News

21Feb

Social Media - time for regulation?

Fake news, privacy, harmful content, and interference with the democratic process – these are issues that have been raised against the social media giants, particularly Facebook. BBC Technology News described reaction of MPs following the publication of the Digital, Culture, Media and Sport Committee report, who have insisted that: “Facebook needs far stricter regulation, with tough and urgent action necessary to end the spread of disinformation on its platform.”

Facebook has responded that it “welcomed the digital select committee's report” and would be open to "meaningful regulation."

There is a huge amount at stake for businesses that wish to raise brand awareness and engagement via social media. So what actions are likely to be taken by Facebook and other social media channels to respond to the concerns of both businesses and consumers about unacceptable content and the misuse of data?

Social media is like the wild west

Policing the social mega-cities

BBI Brandboost has regularly looked at the opportunities and challenges that businesses encounter when using social media channels. Last year we wrote an article on our website that posed the question “Are social media channels cleaning up their act?” and described efforts that Facebook was making to check the trustworthiness of content on its platform and how both Facebook and Twitter had removed accounts from Russia and Iran that had been peddling misinformation.

In many ways a social platform like Facebook, with its subsidiary channels like Instagram, can be compared to a vast sprawling urban metropolis, but containing digital content and components rather than buildings, parks and thoroughfares. There are quarters and areas that are attractive, safe and a delight to visit. There are others that are ugly, dangerous and best avoided.

We would argue that it’s in the interests of a social media giant like Facebook to adequately police this huge digital mega-city they have set up. Facebook’s recent vision statement claims the company’s role is "To give people the power to build community and bring the world closer together." That is a positive message that both businesses and individual users can relate to. But much needs to be done before this statement gains any credibility.

So far, the response of Facebook and other social platforms has been generally inadequate in addressing the critical issues raised by the Commons Select Committee. In the case of Facebook, the Committee’s Chair Damian Collins was highly critical.

"We believe that in its evidence to the committee, Facebook has often deliberately sought to frustrate our work, by giving incomplete, disingenuous and at times misleading answers to our questions. These are issues that the major tech companies are well aware of, yet continually fail to address.”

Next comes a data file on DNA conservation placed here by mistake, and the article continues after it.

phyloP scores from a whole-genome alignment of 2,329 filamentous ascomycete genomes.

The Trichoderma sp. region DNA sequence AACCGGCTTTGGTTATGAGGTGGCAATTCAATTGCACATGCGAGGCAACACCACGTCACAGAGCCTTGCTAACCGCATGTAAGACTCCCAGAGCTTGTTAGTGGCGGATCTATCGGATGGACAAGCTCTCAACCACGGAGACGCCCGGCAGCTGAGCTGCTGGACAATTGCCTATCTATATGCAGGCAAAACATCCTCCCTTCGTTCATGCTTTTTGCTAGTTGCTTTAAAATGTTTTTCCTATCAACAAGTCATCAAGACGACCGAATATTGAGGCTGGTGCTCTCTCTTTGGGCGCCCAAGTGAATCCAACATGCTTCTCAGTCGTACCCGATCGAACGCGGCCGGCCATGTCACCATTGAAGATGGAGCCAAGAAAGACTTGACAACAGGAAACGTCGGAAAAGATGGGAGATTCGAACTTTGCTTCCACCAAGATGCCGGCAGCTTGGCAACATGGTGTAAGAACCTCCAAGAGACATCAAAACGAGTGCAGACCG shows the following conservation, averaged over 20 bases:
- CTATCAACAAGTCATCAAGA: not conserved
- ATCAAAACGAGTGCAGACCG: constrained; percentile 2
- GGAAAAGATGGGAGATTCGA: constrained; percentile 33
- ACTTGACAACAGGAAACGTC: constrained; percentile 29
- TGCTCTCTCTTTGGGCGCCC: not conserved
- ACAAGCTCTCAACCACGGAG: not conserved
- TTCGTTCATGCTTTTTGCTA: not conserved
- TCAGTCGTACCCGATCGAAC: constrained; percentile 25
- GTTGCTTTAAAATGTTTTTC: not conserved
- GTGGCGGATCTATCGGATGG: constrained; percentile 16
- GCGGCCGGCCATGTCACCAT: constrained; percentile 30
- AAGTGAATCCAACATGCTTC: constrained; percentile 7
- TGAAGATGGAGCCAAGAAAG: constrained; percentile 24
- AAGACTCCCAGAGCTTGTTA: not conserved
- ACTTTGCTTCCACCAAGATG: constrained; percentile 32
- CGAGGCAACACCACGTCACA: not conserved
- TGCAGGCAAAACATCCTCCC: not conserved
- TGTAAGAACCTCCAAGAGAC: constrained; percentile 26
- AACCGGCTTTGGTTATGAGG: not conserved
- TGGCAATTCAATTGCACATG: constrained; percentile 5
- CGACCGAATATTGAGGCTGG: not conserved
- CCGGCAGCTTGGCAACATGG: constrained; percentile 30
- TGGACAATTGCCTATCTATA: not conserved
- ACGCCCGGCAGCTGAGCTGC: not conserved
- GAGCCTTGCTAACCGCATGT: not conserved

Looking to the future

In an excellent blog entry by BBC’s Media Editor Amol Rajan commented on the possibilities of regulation raised by the Committee, observing that “If regulation of the internet were easy, it would have happened a while ago. Regulation is slow and consensual; it is the very nature of technological innovation that it is fast and unpredictable.”

He also claimed that: “The committee has done some significant intellectual heavy lifting, and applied scrutiny to companies and individuals who often evade it.

But such is the nature of digital technology that really this marks neither the beginning nor the end, but rather the end of the beginning, of a conversation between legislators, technologists and the public about how to put the astonishing power of these innovations to better use.”

In the meantime, we would also point to the extensive benefits that social media can offer to business in terms of global reach and the ability to engage with target audiences.  As we have commented before, by posting exceptional, relevant and truthful content, businesses can gain the trust of users and encourage brand loyalty. In an environment where fake news and misinformation is present, their high standards will shine out by comparison.

BBI Brandboost believes that in time the “astonishing power of these innovations” will be put to better use. Today, we can offer our clients highly focused social media campaigns that are strategically selective in the channels we use and make the very best use of the high quality content we create for their users.

About the Author

Bradley Rose

As well as managing the SEO programmes for BBI Brandboost clients, Bradley is also one of our talented team of copywriters. These complementary capabilities ensure that online content enriched for SEO also engages target audiences and offers the highest quality UX. As our dedicated SEO specialist, he is an expert at research, analysis and implementation of the programmes we implement to enhance online visibility for our client brands.

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